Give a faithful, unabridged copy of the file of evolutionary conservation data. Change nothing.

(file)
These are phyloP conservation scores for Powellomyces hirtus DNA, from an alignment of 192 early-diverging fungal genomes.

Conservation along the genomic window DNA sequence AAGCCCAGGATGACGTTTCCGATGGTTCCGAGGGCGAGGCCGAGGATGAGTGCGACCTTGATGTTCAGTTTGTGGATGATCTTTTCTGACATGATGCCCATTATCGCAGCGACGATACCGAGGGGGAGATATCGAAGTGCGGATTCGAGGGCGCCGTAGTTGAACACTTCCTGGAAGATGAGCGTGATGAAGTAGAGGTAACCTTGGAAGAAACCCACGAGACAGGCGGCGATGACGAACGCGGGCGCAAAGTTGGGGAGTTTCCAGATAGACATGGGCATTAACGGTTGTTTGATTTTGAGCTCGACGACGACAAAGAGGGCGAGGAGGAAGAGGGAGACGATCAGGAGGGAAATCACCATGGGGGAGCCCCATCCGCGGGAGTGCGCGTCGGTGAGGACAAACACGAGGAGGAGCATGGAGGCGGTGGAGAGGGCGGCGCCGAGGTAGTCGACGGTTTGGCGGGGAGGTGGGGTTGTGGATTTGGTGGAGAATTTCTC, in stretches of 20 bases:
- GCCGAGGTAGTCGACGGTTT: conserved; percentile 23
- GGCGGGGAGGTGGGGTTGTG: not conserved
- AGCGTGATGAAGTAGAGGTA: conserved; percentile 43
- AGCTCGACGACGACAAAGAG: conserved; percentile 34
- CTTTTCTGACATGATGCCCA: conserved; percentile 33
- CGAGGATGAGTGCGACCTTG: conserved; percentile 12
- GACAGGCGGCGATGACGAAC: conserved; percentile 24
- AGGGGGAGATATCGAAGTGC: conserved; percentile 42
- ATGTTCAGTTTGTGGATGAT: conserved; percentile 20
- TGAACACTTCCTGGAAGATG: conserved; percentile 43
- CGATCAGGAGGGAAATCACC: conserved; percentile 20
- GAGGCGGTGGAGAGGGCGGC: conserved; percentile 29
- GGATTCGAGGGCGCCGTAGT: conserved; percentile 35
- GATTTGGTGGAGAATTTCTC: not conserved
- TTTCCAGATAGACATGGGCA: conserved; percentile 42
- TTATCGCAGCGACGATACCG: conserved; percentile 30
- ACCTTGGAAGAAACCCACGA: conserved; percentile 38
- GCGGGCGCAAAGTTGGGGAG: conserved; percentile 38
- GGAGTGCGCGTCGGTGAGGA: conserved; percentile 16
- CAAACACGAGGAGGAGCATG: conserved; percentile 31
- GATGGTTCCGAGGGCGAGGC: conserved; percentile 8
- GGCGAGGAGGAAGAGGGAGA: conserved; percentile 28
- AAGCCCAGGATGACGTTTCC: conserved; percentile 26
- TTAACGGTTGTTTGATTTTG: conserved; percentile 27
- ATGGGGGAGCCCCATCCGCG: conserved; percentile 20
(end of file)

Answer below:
These are phyloP conservation scores for Powellomyces hirtus DNA, from an alignment of 192 early-diverging fungal genomes.

Conservation along the genomic window DNA sequence AAGCCCAGGATGACGTTTCCGATGGTTCCGAGGGCGAGGCCGAGGATGAGTGCGACCTTGATGTTCAGTTTGTGGATGATCTTTTCTGACATGATGCCCATTATCGCAGCGACGATACCGAGGGGGAGATATCGAAGTGCGGATTCGAGGGCGCCGTAGTTGAACACTTCCTGGAAGATGAGCGTGATGAAGTAGAGGTAACCTTGGAAGAAACCCACGAGACAGGCGGCGATGACGAACGCGGGCGCAAAGTTGGGGAGTTTCCAGATAGACATGGGCATTAACGGTTGTTTGATTTTGAGCTCGACGACGACAAAGAGGGCGAGGAGGAAGAGGGAGACGATCAGGAGGGAAATCACCATGGGGGAGCCCCATCCGCGGGAGTGCGCGTCGGTGAGGACAAACACGAGGAGGAGCATGGAGGCGGTGGAGAGGGCGGCGCCGAGGTAGTCGACGGTTTGGCGGGGAGGTGGGGTTGTGGATTTGGTGGAGAATTTCTC, in stretches of 20 bases:
- GCCGAGGTAGTCGACGGTTT: conserved; percentile 23
- GGCGGGGAGGTGGGGTTGTG: not conserved
- AGCGTGATGAAGTAGAGGTA: conserved; percentile 43
- AGCTCGACGACGACAAAGAG: conserved; percentile 34
- CTTTTCTGACATGATGCCCA: conserved; percentile 33
- CGAGGATGAGTGCGACCTTG: conserved; percentile 12
- GACAGGCGGCGATGACGAAC: conserved; percentile 24
- AGGGGGAGATATCGAAGTGC: conserved; percentile 42
- ATGTTCAGTTTGTGGATGAT: conserved; percentile 20
- TGAACACTTCCTGGAAGATG: conserved; percentile 43
- CGATCAGGAGGGAAATCACC: conserved; percentile 20
- GAGGCGGTGGAGAGGGCGGC: conserved; percentile 29
- GGATTCGAGGGCGCCGTAGT: conserved; percentile 35
- GATTTGGTGGAGAATTTCTC: not conserved
- TTTCCAGATAGACATGGGCA: conserved; percentile 42
- TTATCGCAGCGACGATACCG: conserved; percentile 30
- ACCTTGGAAGAAACCCACGA: conserved; percentile 38
- GCGGGCGCAAAGTTGGGGAG: conserved; percentile 38
- GGAGTGCGCGTCGGTGAGGA: conserved; percentile 16
- CAAACACGAGGAGGAGCATG: conserved; percentile 31
- GATGGTTCCGAGGGCGAGGC: conserved; percentile 8
- GGCGAGGAGGAAGAGGGAGA: conserved; percentile 28
- AAGCCCAGGATGACGTTTCC: conserved; percentile 26
- TTAACGGTTGTTTGATTTTG: conserved; percentile 27
- ATGGGGGAGCCCCATCCGCG: conserved; percentile 20